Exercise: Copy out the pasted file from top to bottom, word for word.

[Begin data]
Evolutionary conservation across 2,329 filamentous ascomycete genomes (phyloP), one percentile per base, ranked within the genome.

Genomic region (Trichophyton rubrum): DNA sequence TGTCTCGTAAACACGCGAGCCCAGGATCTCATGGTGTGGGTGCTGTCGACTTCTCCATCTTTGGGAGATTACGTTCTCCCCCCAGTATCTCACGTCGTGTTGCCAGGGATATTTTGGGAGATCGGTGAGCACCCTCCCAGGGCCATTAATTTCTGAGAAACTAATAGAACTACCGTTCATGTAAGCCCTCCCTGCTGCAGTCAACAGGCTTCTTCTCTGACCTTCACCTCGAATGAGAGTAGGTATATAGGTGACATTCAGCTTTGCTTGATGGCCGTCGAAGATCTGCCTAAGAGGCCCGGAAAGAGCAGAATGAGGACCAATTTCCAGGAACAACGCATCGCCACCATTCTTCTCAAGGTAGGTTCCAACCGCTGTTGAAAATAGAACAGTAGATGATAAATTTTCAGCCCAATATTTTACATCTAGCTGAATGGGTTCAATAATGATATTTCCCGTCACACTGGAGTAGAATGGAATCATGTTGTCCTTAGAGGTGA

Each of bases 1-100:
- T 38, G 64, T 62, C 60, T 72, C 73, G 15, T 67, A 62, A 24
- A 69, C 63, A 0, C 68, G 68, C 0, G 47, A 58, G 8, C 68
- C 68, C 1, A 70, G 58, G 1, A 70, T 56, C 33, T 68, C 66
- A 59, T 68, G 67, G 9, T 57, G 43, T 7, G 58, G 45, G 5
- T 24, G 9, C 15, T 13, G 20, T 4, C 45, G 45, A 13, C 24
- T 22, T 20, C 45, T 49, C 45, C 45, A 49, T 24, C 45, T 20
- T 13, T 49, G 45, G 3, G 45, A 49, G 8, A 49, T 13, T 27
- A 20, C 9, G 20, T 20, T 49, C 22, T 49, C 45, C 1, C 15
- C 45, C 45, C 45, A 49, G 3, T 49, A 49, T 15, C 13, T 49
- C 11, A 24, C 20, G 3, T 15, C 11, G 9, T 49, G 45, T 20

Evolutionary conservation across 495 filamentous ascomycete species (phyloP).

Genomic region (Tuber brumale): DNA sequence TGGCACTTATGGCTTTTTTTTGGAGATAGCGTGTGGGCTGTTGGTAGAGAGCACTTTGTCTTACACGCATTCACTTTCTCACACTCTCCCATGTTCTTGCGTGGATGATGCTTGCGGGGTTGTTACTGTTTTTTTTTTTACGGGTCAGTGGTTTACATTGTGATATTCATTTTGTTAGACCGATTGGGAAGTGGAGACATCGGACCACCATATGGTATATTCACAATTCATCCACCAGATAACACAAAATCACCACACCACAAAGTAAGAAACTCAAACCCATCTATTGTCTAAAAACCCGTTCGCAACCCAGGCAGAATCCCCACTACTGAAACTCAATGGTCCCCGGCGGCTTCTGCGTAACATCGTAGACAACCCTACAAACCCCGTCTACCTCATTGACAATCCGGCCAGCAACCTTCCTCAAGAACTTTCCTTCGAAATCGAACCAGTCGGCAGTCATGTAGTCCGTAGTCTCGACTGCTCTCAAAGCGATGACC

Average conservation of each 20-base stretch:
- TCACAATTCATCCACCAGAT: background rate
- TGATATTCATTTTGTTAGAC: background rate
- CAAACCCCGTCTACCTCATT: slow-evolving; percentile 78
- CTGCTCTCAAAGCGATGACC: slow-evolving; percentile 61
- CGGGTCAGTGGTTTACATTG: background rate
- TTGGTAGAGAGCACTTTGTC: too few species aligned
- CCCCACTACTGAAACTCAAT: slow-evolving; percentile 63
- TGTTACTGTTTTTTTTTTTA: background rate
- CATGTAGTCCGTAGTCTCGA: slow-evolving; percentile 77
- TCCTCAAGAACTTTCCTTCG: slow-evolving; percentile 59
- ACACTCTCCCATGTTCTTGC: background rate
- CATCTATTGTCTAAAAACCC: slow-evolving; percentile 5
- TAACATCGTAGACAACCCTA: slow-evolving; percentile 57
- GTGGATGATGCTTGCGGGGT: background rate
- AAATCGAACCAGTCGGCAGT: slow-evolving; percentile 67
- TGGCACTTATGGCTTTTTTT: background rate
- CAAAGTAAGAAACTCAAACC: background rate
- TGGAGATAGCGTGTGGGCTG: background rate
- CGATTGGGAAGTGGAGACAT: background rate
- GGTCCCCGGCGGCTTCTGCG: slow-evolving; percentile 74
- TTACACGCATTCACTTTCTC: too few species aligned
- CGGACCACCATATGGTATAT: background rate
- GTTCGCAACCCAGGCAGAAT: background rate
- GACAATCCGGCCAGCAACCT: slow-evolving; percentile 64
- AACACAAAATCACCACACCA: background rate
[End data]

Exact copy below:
Evolutionary conservation across 2,329 filamentous ascomycete genomes (phyloP), one percentile per base, ranked within the genome.

Genomic region (Trichophyton rubrum): DNA sequence TGTCTCGTAAACACGCGAGCCCAGGATCTCATGGTGTGGGTGCTGTCGACTTCTCCATCTTTGGGAGATTACGTTCTCCCCCCAGTATCTCACGTCGTGTTGCCAGGGATATTTTGGGAGATCGGTGAGCACCCTCCCAGGGCCATTAATTTCTGAGAAACTAATAGAACTACCGTTCATGTAAGCCCTCCCTGCTGCAGTCAACAGGCTTCTTCTCTGACCTTCACCTCGAATGAGAGTAGGTATATAGGTGACATTCAGCTTTGCTTGATGGCCGTCGAAGATCTGCCTAAGAGGCCCGGAAAGAGCAGAATGAGGACCAATTTCCAGGAACAACGCATCGCCACCATTCTTCTCAAGGTAGGTTCCAACCGCTGTTGAAAATAGAACAGTAGATGATAAATTTTCAGCCCAATATTTTACATCTAGCTGAATGGGTTCAATAATGATATTTCCCGTCACACTGGAGTAGAATGGAATCATGTTGTCCTTAGAGGTGA

Each of bases 1-100:
- T 38, G 64, T 62, C 60, T 72, C 73, G 15, T 67, A 62, A 24
- A 69, C 63, A 0, C 68, G 68, C 0, G 47, A 58, G 8, C 68
- C 68, C 1, A 70, G 58, G 1, A 70, T 56, C 33, T 68, C 66
- A 59, T 68, G 67, G 9, T 57, G 43, T 7, G 58, G 45, G 5
- T 24, G 9, C 15, T 13, G 20, T 4, C 45, G 45, A 13, C 24
- T 22, T 20, C 45, T 49, C 45, C 45, A 49, T 24, C 45, T 20
- T 13, T 49, G 45, G 3, G 45, A 49, G 8, A 49, T 13, T 27
- A 20, C 9, G 20, T 20, T 49, C 22, T 49, C 45, C 1, C 15
- C 45, C 45, C 45, A 49, G 3, T 49, A 49, T 15, C 13, T 49
- C 11, A 24, C 20, G 3, T 15, C 11, G 9, T 49, G 45, T 20

Evolutionary conservation across 495 filamentous ascomycete species (phyloP).

Genomic region (Tuber brumale): DNA sequence TGGCACTTATGGCTTTTTTTTGGAGATAGCGTGTGGGCTGTTGGTAGAGAGCACTTTGTCTTACACGCATTCACTTTCTCACACTCTCCCATGTTCTTGCGTGGATGATGCTTGCGGGGTTGTTACTGTTTTTTTTTTTACGGGTCAGTGGTTTACATTGTGATATTCATTTTGTTAGACCGATTGGGAAGTGGAGACATCGGACCACCATATGGTATATTCACAATTCATCCACCAGATAACACAAAATCACCACACCACAAAGTAAGAAACTCAAACCCATCTATTGTCTAAAAACCCGTTCGCAACCCAGGCAGAATCCCCACTACTGAAACTCAATGGTCCCCGGCGGCTTCTGCGTAACATCGTAGACAACCCTACAAACCCCGTCTACCTCATTGACAATCCGGCCAGCAACCTTCCTCAAGAACTTTCCTTCGAAATCGAACCAGTCGGCAGTCATGTAGTCCGTAGTCTCGACTGCTCTCAAAGCGATGACC

Average conservation of each 20-base stretch:
- TCACAATTCATCCACCAGAT: background rate
- TGATATTCATTTTGTTAGAC: background rate
- CAAACCCCGTCTACCTCATT: slow-evolving; percentile 78
- CTGCTCTCAAAGCGATGACC: slow-evolving; percentile 61
- CGGGTCAGTGGTTTACATTG: background rate
- TTGGTAGAGAGCACTTTGTC: too few species aligned
- CCCCACTACTGAAACTCAAT: slow-evolving; percentile 63
- TGTTACTGTTTTTTTTTTTA: background rate
- CATGTAGTCCGTAGTCTCGA: slow-evolving; percentile 77
- TCCTCAAGAACTTTCCTTCG: slow-evolving; percentile 59
- ACACTCTCCCATGTTCTTGC: background rate
- CATCTATTGTCTAAAAACCC: slow-evolving; percentile 5
- TAACATCGTAGACAACCCTA: slow-evolving; percentile 57
- GTGGATGATGCTTGCGGGGT: background rate
- AAATCGAACCAGTCGGCAGT: slow-evolving; percentile 67
- TGGCACTTATGGCTTTTTTT: background rate
- CAAAGTAAGAAACTCAAACC: background rate
- TGGAGATAGCGTGTGGGCTG: background rate
- CGATTGGGAAGTGGAGACAT: background rate
- GGTCCCCGGCGGCTTCTGCG: slow-evolving; percentile 74
- TTACACGCATTCACTTTCTC: too few species aligned
- CGGACCACCATATGGTATAT: background rate
- GTTCGCAACCCAGGCAGAAT: background rate
- GACAATCCGGCCAGCAACCT: slow-evolving; percentile 64
- AACACAAAATCACCACACCA: background rate